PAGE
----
Thesis - University Access Only
Master of Science (MS)
Department / School
The purpose of this study was to identify perceived benefits and barriers to treatment regimen adherence for adults with hypertension. The design used for this study includes descriptive correlational non-experimental methodology. The subjects included fifty-six adults receiving treatment for hypertension in community clinics of the Midwest. All subjects had diagnosed hypertension and were being treated with at least one antihypertensive medication. Respondents were asked to complete a questionnaire regarding adherence and beliefs about their hypertension treatment. Overall, adherence levels were high for prescribed regimens such as medication and continued care. Adherence levels for lifestyle regimens such as diet, exercise, alcohol moderation, and tobacco cessation, were much lower. The study addressed many of the possible benefits and barriers to treatment. Respondents in general felt that medication was the most effective treatment for their hypertension. Assisting patients with time management, good education, support arid approachability can help to overcome the barriers and maximize the benefits of treatment. A team approach in goal setting is the key to adherence and patient success.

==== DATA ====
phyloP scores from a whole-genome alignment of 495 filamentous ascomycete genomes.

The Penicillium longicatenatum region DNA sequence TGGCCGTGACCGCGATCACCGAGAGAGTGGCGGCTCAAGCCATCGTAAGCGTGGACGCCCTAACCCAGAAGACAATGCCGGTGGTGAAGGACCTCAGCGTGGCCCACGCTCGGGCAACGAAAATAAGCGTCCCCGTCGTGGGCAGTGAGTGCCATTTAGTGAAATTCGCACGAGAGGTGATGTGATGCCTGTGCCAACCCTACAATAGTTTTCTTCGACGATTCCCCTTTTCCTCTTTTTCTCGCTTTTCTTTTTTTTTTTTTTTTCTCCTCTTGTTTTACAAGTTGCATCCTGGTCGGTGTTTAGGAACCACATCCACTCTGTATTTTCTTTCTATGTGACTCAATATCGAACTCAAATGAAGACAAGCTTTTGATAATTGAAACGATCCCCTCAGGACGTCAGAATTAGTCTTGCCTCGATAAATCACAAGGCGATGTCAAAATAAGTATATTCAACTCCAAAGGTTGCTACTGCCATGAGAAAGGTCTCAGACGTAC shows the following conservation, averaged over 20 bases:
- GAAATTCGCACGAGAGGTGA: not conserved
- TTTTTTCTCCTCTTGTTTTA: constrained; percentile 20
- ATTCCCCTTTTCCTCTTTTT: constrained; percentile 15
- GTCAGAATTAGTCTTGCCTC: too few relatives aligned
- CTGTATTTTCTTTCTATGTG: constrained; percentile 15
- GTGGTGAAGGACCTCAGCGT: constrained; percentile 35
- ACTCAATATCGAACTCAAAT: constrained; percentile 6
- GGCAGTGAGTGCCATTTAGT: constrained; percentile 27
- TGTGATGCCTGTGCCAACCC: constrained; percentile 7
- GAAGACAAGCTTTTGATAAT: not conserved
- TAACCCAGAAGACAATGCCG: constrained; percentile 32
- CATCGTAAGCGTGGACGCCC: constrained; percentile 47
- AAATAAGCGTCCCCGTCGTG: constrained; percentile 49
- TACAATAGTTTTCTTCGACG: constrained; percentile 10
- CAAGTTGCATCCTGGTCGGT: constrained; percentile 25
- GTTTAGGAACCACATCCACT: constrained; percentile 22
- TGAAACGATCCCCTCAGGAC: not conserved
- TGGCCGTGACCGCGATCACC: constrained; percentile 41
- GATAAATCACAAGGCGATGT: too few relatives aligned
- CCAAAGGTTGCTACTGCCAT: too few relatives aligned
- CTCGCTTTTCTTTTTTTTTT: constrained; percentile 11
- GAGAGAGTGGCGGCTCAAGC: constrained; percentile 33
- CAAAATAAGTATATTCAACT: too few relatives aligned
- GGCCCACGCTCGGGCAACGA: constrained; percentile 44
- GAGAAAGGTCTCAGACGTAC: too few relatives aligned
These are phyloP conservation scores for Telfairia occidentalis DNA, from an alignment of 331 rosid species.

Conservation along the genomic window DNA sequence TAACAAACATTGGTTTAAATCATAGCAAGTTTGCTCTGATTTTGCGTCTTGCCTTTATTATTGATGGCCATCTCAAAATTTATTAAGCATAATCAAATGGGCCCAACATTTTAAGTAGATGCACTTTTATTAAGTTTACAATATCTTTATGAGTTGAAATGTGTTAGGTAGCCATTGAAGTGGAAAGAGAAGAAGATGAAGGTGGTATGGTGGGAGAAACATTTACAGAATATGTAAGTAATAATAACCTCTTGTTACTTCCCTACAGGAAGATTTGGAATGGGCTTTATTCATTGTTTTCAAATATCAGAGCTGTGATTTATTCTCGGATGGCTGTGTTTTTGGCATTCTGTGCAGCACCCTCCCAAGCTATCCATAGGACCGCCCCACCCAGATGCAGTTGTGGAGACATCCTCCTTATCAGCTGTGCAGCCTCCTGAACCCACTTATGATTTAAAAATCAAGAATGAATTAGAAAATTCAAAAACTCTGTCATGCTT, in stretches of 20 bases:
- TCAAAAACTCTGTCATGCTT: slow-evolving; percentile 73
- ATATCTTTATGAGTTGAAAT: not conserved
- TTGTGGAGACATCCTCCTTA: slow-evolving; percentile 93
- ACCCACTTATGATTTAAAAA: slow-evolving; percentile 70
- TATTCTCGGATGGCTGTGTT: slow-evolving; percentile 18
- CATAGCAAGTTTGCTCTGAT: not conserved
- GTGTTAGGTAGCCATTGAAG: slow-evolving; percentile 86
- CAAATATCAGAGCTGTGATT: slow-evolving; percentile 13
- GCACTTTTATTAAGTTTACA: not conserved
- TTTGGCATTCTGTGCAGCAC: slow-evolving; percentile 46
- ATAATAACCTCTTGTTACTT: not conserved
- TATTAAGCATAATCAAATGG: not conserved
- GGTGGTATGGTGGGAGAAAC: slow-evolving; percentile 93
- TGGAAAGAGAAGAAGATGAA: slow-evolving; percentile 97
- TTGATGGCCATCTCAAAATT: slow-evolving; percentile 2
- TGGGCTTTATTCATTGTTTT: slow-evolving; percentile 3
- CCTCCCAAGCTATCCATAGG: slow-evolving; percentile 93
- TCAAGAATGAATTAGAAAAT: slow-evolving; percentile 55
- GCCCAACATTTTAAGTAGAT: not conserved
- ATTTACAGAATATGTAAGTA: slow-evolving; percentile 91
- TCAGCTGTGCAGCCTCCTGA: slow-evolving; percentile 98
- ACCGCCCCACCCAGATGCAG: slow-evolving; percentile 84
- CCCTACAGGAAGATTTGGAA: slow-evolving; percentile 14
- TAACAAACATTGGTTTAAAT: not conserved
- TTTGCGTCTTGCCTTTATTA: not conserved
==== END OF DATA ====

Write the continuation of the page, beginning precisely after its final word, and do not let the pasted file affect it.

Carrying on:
Library of Congress Subject Headings
Hypertension -- Patients -- Attitudes
Hypertension -- Treatment
Number of Pages
South Dakota State University
Moen, Rebecca Marie, "The Perceived Benefits and Barriers to Treatment Regimen Adherence for Adults with Hypertension" (2000). Electronic Theses and Dissertations. 756.